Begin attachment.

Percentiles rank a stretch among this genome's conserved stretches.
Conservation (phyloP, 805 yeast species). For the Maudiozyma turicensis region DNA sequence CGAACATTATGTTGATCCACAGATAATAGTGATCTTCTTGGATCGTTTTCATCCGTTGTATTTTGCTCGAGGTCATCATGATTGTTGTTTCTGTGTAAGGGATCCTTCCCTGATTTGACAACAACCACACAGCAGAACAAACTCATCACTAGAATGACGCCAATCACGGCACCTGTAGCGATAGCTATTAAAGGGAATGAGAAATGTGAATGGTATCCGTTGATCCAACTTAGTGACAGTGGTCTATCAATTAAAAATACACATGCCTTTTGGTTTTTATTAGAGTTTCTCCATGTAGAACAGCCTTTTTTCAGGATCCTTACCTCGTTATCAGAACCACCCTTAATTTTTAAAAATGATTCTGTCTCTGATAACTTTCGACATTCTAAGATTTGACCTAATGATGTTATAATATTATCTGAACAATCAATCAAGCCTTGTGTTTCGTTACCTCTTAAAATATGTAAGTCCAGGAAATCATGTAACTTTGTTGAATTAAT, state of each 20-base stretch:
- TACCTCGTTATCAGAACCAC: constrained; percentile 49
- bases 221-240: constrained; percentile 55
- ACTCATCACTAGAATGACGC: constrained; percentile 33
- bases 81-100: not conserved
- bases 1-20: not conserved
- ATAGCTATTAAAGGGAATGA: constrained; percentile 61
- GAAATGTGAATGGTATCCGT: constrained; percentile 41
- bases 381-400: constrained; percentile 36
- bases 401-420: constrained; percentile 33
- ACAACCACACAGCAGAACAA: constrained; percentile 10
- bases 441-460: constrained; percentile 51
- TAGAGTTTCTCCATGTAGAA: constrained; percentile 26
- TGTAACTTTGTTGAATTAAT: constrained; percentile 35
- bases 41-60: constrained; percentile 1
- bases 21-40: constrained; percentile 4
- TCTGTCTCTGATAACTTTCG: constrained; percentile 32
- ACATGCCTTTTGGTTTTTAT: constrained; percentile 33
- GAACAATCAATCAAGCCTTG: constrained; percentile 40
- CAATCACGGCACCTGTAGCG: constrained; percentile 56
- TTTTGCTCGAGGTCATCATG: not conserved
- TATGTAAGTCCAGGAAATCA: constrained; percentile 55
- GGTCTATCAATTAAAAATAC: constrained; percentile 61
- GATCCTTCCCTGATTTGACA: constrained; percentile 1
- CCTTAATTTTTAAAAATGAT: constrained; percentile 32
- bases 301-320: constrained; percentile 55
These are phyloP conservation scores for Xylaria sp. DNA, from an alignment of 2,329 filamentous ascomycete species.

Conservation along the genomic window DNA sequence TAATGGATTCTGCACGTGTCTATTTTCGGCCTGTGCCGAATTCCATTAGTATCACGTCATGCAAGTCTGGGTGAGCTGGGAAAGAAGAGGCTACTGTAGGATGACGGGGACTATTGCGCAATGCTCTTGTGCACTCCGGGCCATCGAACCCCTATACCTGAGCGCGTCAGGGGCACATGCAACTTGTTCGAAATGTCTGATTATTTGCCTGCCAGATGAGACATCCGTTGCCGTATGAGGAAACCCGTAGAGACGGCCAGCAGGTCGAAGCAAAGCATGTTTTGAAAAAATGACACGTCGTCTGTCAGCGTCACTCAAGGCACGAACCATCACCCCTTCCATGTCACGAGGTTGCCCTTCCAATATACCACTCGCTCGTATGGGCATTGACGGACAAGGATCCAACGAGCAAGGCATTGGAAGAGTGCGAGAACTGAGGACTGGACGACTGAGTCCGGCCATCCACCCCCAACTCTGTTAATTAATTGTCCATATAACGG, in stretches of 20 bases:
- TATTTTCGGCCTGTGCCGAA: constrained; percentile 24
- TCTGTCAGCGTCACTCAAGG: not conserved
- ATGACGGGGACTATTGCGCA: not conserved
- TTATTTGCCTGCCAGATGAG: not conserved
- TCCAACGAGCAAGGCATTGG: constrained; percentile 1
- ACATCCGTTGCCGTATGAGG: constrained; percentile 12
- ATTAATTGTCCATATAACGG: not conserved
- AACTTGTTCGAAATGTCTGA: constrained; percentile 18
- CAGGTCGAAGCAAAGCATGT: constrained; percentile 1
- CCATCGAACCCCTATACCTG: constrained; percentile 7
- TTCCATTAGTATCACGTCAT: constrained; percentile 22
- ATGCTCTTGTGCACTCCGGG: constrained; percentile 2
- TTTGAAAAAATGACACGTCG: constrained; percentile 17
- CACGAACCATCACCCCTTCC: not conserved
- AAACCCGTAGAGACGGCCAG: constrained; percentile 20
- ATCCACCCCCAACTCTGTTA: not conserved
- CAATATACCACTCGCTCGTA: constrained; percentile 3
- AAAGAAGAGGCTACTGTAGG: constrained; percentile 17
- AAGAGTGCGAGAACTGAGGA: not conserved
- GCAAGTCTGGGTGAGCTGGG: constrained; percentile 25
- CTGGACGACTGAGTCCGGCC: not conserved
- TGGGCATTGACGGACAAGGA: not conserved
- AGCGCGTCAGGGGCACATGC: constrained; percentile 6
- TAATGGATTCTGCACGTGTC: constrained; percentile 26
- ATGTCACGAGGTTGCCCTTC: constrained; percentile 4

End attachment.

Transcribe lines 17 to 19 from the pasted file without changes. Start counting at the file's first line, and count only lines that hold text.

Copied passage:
- bases 21-40: constrained; percentile 4
- TCTGTCTCTGATAACTTTCG: constrained; percentile 32
- ACATGCCTTTTGGTTTTTAT: constrained; percentile 33